So, this is way too short and I have no idea where I'd go with it if I wrote more, but my professor really seemed to like it and I haven't uploaded anything in a while.
It's a night straight out of a Hollywood typewriter. The air's the kind of humid that makes a man's head feel heavier, or it would if any men were outside to feel it. The sidewalks are emptier than usual tonight. More lights are coming through apartment windows. More men are hollering in the strip club across the street. More people are huddled at the tables in here. There's plenty of recipes for disaster around here tonight, and plenty of potential crimes to solve tomorrow. But what does it matter? I'll be stuck here like a piece of furniture.
In twenty years, I've never been a part of the action, no matter how many times that big shot Calhoun comes in here looking for answers. He always goes straight to the blonde dame at the edge of the bar who's believed to be the other woman, or the man at the table in the corner who allegedly sold the killer a gun. Sometimes he'll even chat up a total stranger, just 'cause he looks suspicious. Never once did Calhoun think to come to me for answers. He barely even looks me in the eye if he bothers to order a drink.
For a guy who's supposed to be the best detective in town, he sure doesn't make use of his resources, and I'm the best damn unused resource this guy's got. Everyone who comes into this bar starts telling stories about how much they hate their job and hate their wife and wish they could do something about it, looking like they could solve all their problems by bumping someone off. Lots of quiet types, too, who take their glasses with shaky hands and always seem to have gears working in their heads. And I've got my eyes on every last one of 'em. I know plenty about spying on people for clues and faces only a mother could love and all that bull, and I've got plenty of stories to tell. Hell, with all I've seen, I could probably pull off the perfect crime myself. Too bad Calhoun's too busy begging for answers from these lowlifes to care.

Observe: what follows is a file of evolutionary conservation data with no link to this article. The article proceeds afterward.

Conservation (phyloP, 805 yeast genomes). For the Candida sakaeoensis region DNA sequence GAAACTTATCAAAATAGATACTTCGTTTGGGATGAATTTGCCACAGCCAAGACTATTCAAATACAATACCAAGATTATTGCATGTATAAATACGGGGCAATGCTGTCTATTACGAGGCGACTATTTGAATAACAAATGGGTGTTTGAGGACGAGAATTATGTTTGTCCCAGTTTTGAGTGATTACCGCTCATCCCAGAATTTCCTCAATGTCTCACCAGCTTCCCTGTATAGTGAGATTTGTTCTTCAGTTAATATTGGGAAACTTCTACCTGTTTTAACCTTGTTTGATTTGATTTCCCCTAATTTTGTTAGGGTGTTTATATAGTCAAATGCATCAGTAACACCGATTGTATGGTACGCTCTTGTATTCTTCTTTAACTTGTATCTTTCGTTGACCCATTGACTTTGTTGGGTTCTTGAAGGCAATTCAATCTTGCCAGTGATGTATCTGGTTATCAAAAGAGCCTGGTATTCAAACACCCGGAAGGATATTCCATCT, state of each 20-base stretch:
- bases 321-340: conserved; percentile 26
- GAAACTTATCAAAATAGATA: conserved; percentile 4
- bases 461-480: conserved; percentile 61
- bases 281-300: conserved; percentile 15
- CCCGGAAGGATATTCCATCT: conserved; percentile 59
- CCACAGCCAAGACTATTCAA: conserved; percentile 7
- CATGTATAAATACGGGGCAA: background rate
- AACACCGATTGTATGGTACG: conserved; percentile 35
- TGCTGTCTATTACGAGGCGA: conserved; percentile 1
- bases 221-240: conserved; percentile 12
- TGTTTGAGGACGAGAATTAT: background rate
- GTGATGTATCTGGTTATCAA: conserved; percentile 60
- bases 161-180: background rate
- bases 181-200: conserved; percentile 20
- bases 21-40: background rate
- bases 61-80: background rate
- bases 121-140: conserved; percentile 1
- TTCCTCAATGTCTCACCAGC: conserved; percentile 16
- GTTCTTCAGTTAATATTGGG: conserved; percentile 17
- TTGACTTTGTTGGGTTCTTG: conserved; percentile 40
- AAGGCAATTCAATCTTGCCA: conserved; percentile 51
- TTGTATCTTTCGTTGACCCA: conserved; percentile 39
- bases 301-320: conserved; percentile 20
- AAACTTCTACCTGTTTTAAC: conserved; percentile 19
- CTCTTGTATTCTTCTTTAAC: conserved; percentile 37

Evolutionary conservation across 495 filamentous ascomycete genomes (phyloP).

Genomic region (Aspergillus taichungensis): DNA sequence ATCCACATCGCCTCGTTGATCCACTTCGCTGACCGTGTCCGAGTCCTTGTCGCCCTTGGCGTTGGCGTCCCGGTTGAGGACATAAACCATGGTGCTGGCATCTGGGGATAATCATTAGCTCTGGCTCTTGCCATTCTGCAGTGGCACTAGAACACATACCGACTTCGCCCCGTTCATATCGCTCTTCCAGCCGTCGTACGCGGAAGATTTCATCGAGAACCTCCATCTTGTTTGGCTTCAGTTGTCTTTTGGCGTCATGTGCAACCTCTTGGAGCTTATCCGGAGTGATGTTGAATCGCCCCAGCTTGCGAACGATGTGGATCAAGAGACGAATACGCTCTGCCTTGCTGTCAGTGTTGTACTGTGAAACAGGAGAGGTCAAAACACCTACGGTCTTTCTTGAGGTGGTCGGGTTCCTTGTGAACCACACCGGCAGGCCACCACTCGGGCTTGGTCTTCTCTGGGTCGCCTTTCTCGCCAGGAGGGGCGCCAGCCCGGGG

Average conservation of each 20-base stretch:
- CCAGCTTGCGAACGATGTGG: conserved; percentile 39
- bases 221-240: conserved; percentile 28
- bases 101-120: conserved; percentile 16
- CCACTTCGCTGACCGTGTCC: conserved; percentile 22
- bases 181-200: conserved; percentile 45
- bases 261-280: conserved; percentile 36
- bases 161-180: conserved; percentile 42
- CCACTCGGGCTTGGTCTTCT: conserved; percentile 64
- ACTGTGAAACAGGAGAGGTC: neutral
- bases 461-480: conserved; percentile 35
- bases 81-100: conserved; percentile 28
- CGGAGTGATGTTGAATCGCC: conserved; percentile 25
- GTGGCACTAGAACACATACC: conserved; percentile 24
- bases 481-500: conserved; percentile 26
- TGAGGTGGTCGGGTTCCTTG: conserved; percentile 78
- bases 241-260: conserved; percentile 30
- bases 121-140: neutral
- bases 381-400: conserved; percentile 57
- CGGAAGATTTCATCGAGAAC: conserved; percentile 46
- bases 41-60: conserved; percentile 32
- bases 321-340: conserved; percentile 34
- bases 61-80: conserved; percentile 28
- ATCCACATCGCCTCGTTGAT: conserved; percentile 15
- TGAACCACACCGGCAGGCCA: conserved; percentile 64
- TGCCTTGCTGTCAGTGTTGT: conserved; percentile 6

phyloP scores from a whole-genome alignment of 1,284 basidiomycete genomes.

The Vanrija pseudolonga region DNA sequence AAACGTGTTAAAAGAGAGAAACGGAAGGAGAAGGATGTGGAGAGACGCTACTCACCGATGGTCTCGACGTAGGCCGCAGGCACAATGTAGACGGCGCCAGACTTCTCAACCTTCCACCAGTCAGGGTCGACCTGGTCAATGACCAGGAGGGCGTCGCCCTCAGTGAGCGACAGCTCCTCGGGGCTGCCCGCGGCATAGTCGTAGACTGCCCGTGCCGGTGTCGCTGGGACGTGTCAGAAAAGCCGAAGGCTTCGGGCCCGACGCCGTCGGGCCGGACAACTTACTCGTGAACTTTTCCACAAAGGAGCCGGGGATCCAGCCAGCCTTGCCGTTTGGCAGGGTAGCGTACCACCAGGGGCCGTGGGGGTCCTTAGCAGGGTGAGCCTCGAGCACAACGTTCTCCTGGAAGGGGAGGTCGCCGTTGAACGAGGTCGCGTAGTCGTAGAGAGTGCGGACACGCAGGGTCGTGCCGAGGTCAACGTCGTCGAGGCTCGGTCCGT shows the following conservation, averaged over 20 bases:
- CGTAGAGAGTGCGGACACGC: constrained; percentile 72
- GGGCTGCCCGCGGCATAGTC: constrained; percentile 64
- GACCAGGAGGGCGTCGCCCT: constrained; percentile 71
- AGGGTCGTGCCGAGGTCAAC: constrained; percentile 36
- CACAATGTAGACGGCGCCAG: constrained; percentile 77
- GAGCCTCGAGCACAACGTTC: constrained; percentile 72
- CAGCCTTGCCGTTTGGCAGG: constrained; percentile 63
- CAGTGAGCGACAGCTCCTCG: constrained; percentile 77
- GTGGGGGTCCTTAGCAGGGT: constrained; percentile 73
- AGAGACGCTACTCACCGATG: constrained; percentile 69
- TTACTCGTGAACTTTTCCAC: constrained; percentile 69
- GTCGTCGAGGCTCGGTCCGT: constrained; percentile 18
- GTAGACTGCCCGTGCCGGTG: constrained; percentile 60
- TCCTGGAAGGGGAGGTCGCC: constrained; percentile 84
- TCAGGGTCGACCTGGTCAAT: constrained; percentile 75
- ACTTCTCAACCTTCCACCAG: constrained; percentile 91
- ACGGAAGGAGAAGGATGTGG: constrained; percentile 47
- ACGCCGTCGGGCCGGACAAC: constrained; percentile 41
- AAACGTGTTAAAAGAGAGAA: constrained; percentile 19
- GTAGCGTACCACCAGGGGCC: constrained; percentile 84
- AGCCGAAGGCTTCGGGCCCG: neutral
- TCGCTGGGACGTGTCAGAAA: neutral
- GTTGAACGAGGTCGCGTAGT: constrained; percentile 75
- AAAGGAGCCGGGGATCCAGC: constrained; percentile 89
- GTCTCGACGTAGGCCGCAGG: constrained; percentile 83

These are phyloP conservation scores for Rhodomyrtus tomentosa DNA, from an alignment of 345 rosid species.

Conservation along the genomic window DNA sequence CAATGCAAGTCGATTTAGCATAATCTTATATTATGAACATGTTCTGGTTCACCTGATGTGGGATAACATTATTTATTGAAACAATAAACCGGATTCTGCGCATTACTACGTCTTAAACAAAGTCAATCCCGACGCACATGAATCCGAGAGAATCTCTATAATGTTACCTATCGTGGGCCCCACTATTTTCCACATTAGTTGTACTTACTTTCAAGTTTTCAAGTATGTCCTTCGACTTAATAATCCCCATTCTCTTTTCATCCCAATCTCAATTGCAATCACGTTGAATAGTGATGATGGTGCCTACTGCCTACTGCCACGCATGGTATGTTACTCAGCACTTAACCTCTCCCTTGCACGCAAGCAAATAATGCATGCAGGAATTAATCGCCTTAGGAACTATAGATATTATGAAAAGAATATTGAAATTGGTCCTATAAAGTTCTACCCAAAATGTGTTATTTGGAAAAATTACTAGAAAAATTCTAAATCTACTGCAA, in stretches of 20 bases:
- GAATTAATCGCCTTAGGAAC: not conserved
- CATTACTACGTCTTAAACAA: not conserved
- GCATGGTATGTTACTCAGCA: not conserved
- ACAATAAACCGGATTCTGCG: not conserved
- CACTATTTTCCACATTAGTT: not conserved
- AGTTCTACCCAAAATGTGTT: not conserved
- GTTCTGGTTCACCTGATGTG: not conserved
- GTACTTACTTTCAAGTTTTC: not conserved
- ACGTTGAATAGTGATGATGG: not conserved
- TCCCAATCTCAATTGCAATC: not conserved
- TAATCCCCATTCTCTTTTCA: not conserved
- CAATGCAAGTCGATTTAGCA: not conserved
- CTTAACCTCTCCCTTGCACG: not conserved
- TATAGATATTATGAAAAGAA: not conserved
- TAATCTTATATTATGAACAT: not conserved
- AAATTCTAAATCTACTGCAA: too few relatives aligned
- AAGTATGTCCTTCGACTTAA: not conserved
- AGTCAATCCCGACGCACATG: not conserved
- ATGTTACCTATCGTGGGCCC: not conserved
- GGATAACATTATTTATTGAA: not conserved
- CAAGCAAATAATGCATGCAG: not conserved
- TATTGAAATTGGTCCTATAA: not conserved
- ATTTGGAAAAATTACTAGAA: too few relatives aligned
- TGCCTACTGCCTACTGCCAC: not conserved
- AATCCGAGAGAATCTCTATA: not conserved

He got it wrong once, too. He had a fella locked up for robbing a jewelry store when all he did was drive the getaway car. Calhoun said the dirt he got on the guy proved everything, but I saw the real crook trying to impress some broad with his fancy new watch. He told her he could have her covered in diamonds and emeralds and even pulled some out of his damn pocket, all right in front of me like I was too dumb to notice. I should've went down to Calhoun's office and told him right then and there, or better yet beat him to the punch and brought the thief to the jailhouse myself. But I was stupid and hoped Calhoun would start asking me questions for once. Instead that jewel thief and his broad are probably living it up somewhere while Calhoun sits back thinking he's the best damn detective in the universe.
He'll get what's coming to him, though. One of these days, he's gonna be on his knees begging me for stories. Then he'll see how good a witness I can be.